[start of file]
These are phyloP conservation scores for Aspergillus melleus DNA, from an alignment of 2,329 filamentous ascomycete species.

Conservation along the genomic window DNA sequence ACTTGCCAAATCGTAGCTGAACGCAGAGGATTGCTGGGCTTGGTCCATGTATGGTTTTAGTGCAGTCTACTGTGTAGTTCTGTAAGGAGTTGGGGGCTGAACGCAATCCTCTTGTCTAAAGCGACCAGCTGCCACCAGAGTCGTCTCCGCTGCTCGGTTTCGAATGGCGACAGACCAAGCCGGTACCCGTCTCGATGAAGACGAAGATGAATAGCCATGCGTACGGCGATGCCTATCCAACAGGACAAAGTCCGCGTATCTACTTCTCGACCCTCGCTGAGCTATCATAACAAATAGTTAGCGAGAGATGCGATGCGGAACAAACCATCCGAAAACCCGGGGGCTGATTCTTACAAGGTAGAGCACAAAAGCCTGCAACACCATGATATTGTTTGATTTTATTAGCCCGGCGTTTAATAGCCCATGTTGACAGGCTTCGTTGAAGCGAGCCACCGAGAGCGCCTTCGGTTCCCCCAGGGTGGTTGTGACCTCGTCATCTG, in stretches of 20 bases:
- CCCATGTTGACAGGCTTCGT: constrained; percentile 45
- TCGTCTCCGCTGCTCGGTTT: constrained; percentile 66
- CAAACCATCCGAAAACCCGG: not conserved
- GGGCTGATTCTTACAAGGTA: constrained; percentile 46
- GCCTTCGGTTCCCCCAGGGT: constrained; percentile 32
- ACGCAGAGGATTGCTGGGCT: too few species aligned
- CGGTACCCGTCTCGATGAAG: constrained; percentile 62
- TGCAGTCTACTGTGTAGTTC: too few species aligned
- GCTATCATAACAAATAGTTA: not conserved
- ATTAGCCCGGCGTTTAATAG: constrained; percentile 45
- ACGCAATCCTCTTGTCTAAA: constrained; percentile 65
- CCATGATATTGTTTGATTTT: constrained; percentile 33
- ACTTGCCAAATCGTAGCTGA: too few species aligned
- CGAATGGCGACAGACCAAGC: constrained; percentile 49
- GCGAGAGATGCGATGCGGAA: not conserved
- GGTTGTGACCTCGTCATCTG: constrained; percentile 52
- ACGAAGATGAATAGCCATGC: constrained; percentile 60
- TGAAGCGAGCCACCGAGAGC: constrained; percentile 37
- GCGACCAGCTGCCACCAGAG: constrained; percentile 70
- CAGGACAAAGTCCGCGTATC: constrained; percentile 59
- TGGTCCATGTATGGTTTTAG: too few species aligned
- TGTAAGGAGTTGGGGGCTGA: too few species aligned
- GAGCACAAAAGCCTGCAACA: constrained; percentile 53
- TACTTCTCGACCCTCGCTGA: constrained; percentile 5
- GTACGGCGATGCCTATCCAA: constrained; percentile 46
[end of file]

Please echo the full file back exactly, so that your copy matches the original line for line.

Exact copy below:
These are phyloP conservation scores for Aspergillus melleus DNA, from an alignment of 2,329 filamentous ascomycete species.

Conservation along the genomic window DNA sequence ACTTGCCAAATCGTAGCTGAACGCAGAGGATTGCTGGGCTTGGTCCATGTATGGTTTTAGTGCAGTCTACTGTGTAGTTCTGTAAGGAGTTGGGGGCTGAACGCAATCCTCTTGTCTAAAGCGACCAGCTGCCACCAGAGTCGTCTCCGCTGCTCGGTTTCGAATGGCGACAGACCAAGCCGGTACCCGTCTCGATGAAGACGAAGATGAATAGCCATGCGTACGGCGATGCCTATCCAACAGGACAAAGTCCGCGTATCTACTTCTCGACCCTCGCTGAGCTATCATAACAAATAGTTAGCGAGAGATGCGATGCGGAACAAACCATCCGAAAACCCGGGGGCTGATTCTTACAAGGTAGAGCACAAAAGCCTGCAACACCATGATATTGTTTGATTTTATTAGCCCGGCGTTTAATAGCCCATGTTGACAGGCTTCGTTGAAGCGAGCCACCGAGAGCGCCTTCGGTTCCCCCAGGGTGGTTGTGACCTCGTCATCTG, in stretches of 20 bases:
- CCCATGTTGACAGGCTTCGT: constrained; percentile 45
- TCGTCTCCGCTGCTCGGTTT: constrained; percentile 66
- CAAACCATCCGAAAACCCGG: not conserved
- GGGCTGATTCTTACAAGGTA: constrained; percentile 46
- GCCTTCGGTTCCCCCAGGGT: constrained; percentile 32
- ACGCAGAGGATTGCTGGGCT: too few species aligned
- CGGTACCCGTCTCGATGAAG: constrained; percentile 62
- TGCAGTCTACTGTGTAGTTC: too few species aligned
- GCTATCATAACAAATAGTTA: not conserved
- ATTAGCCCGGCGTTTAATAG: constrained; percentile 45
- ACGCAATCCTCTTGTCTAAA: constrained; percentile 65
- CCATGATATTGTTTGATTTT: constrained; percentile 33
- ACTTGCCAAATCGTAGCTGA: too few species aligned
- CGAATGGCGACAGACCAAGC: constrained; percentile 49
- GCGAGAGATGCGATGCGGAA: not conserved
- GGTTGTGACCTCGTCATCTG: constrained; percentile 52
- ACGAAGATGAATAGCCATGC: constrained; percentile 60
- TGAAGCGAGCCACCGAGAGC: constrained; percentile 37
- GCGACCAGCTGCCACCAGAG: constrained; percentile 70
- CAGGACAAAGTCCGCGTATC: constrained; percentile 59
- TGGTCCATGTATGGTTTTAG: too few species aligned
- TGTAAGGAGTTGGGGGCTGA: too few species aligned
- GAGCACAAAAGCCTGCAACA: constrained; percentile 53
- TACTTCTCGACCCTCGCTGA: constrained; percentile 5
- GTACGGCGATGCCTATCCAA: constrained; percentile 46